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Understanding Inflation’s Impact Across Generations

Inflation is the universal tax – but it is not universally experienced.

Over the last twelve-plus months, wallet capacity has contracted for consumers. Regardless of where you live, work, or shop, inflation is omnipresent in the US economy and yet, the level of the impact on each individual varies from nominal to calamitous.

Marketers across all industries are responding to the current effects of inflation on consumer spending habits and forecasting how to best mitigate risk against inflationary pressures that will likely loom into the back half of 2022 and beyond.

As marketers, we must approach the intricate impacts of inflation at a local level. Consumers are experiencing rising prices uniquely within their communities. Cost of living and household income (HHI) directly determine whether the increased cost of gas will force a potential customer to forego buying a new t-shirt or postpone a weekend getaway. The key to optimizing your forward-looking marketing plans is utilizing data to inform actions today.

Look at Inflation Through the Eyes of the Consumer

Risk mitigation against the negative influences of inflation begins with a consumer mindset and deepening your knowledge of the customer beyond transactional data. Is your customer being merely influenced by inflation or is inflation having a detrimental impact on buying decisions? Leveraging the Inflation Resilience Dashboard, marketers can diagnose where and who in the country is most (and least) able to withstand ever-expanding prices.

Utilizing a mix of demographic and macroeconomic data, the Inflationary Resilience Dashboard uncovers who is most and least resilient to the rising rate of inflation – informing optimized communication and targeting strategy with personalized offers and products – through the Inflation Resilience Measure.

The Inflation Resiliency Measure (IRM) is community focused and utilizes the average household income – weighted by cost of living – divided by the consumer price index (CPI – the standard measure of inflation). The current IRM for a community or generation is compared to the baseline IRM of January 2020, since that time period was pre-pandemic and had a historically consistent rate of inflation. This variance gives a perspective of whether a community can spend on pace with the rate of inflation or if the spend capacity has contracted due to inflation. The IRM is pivotal to diagnosing which consumers and communities can withstand inflationary pressures with minimal changes to shopping behaviors and which will have to make difficult choices about how to leverage shrinking wallet capacity.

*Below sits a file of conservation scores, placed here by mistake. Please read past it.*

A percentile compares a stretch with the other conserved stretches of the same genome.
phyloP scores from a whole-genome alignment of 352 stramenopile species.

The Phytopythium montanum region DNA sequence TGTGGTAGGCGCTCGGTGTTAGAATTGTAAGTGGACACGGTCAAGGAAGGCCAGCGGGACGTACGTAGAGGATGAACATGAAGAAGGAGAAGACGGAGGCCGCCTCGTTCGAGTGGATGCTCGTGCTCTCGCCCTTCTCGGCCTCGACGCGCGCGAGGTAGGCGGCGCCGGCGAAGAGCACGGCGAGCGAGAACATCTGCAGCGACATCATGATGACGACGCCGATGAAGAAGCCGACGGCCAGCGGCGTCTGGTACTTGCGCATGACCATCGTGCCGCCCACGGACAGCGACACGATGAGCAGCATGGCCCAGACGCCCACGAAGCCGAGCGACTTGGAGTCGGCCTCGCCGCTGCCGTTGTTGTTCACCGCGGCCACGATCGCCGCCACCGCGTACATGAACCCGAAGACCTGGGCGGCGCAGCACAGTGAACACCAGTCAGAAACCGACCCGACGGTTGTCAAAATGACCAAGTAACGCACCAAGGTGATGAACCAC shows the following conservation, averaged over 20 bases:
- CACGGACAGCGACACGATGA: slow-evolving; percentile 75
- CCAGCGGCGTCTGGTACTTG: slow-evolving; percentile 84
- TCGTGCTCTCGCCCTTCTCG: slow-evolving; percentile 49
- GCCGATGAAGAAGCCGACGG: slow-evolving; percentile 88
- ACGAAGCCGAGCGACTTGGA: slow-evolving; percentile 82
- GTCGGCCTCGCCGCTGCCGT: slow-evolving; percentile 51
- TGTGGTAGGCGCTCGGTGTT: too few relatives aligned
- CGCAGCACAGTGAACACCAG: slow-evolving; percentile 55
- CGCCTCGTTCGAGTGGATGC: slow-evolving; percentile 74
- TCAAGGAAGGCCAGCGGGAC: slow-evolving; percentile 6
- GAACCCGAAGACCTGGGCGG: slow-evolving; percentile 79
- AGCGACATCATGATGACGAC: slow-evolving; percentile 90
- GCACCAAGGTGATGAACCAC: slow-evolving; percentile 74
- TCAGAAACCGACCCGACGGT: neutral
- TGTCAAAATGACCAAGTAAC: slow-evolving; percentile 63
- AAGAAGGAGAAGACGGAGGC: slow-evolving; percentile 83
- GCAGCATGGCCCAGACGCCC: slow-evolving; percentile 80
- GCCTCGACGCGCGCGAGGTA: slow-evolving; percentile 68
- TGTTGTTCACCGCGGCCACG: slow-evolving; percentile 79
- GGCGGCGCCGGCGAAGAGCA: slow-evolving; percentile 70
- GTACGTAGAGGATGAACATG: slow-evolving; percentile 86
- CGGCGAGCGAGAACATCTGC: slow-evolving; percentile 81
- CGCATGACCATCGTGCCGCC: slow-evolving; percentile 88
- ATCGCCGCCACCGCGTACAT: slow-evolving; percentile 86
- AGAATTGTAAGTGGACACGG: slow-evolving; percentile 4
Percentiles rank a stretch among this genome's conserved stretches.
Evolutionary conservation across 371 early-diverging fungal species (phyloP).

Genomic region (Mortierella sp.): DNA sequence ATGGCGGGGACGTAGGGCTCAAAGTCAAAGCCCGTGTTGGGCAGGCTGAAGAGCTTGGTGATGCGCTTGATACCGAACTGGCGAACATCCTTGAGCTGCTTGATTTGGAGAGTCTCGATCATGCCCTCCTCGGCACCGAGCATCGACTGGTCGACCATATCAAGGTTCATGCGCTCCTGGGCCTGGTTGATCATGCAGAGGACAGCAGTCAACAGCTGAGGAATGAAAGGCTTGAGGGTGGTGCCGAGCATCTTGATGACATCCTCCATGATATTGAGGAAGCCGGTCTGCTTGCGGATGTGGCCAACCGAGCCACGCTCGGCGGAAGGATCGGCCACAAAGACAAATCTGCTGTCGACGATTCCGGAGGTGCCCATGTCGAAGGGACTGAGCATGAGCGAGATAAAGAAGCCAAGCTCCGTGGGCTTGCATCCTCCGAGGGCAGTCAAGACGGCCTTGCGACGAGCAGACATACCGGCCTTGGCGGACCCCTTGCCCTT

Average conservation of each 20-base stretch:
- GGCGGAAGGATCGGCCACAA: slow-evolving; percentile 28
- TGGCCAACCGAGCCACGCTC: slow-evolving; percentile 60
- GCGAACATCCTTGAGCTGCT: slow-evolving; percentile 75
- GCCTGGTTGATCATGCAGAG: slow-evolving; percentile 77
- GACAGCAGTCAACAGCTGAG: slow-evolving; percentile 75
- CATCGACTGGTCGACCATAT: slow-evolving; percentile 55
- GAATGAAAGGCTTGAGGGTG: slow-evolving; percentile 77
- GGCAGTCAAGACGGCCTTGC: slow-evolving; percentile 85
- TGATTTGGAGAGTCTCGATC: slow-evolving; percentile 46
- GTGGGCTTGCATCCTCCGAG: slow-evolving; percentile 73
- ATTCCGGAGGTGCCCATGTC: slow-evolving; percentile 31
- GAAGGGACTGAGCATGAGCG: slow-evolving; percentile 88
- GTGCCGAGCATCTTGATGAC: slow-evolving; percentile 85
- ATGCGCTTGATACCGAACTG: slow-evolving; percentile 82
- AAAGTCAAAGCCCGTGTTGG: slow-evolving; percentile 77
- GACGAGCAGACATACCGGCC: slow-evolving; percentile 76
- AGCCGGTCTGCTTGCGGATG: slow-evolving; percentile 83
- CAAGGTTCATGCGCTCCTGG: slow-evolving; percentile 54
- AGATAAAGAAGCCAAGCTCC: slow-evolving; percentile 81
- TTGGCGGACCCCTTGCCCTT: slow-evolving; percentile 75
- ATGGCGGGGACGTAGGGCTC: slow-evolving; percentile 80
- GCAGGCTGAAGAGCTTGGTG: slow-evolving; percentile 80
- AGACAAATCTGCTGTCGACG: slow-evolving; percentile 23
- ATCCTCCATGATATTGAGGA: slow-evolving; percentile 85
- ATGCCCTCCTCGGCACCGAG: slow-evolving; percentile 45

The IRM in Action: Inflation Differences between Millennials and Baby Boomers

inflation resilience graph
This graph shows the differences between Baby Boomers and Millennials over time. The negative numbers indicate a lower ability to spend at levels similar to January 2020 due to inflation.

The two largest generations by population are Millennials (born between 1981-1996) and Baby Boomers (1946-1964) – but the impact of inflation varies wildly across them.

Millennials, on average, have experienced a 6.7% increase in HHI, while Boomers have experienced a 5.1% increase, making the high single-digit growth in inflation less impactful on the younger generation. Additionally, Millennials have a 4.7% higher average HHI compared to Boomers – adding additional elasticity to the generational wallet.

map of the US
Purple areas indicate lower inflation resilience, or a lower likelihood of being able to keep up with January 2020 consumption patterns due to current inflation levels. Teal areas indicate higher inflation resilience.

Millennials are in a career growth stage of life – advancing in both salary and level – with anticipated compounded growth in total income in the coming decade-plus. This positive momentum and growth allow the average Millennial the space to treat inflation as a wallet influencer, not an impactor.

Inflation may influence a large purchase (e.g. home, car, furniture, etc.), in that shoppers may perform more extensive research or seek potential deals, but it likely will not meaningfully transform the average Millennial’s current shopping behavior. Understanding the Millennial at a local level informs what products might be better suited for a specific region or community, what increased pricing might be palatable, and how to best balance messaging.

map of the US

Conversely, Baby Boomers are retired or likely nearing retirement, limiting their earning potential in the coming years. The confluence of lower income potential and rising prices makes inflation a wallet impactor to the average Baby Boomer.

Inflation adds uncertainty to a Baby Boomer’s day-to-day shopping and budgeting decisions and may impact whether they keep some level of employment in retirement or dig deeper into their nest eggs. Leaning into personalized offers and alternative products will be advantageous with Baby Boomer customers.

Although the variation by generation is distinct, optimizing marketing efforts is not as simple as focusing solely on the single dimension of age. True optimization through the heated inflationary period will need a multi-dimensional approach, developing personalized offers based on customers’ IRM at a generational, geographical, and HHI level coupled with brand transactional history. This level of personalization will enable your brand to meet your customer based on their inflation experience. 

Regardless of who your customer is or where they live, inflation is impacting them. Diagnosing whether inflation is merely an influencer or an impactor is all in the data. Check out the Inflation Resilience Dashboard to see how other generations are impacted by inflation and the variance across different areas of the country.

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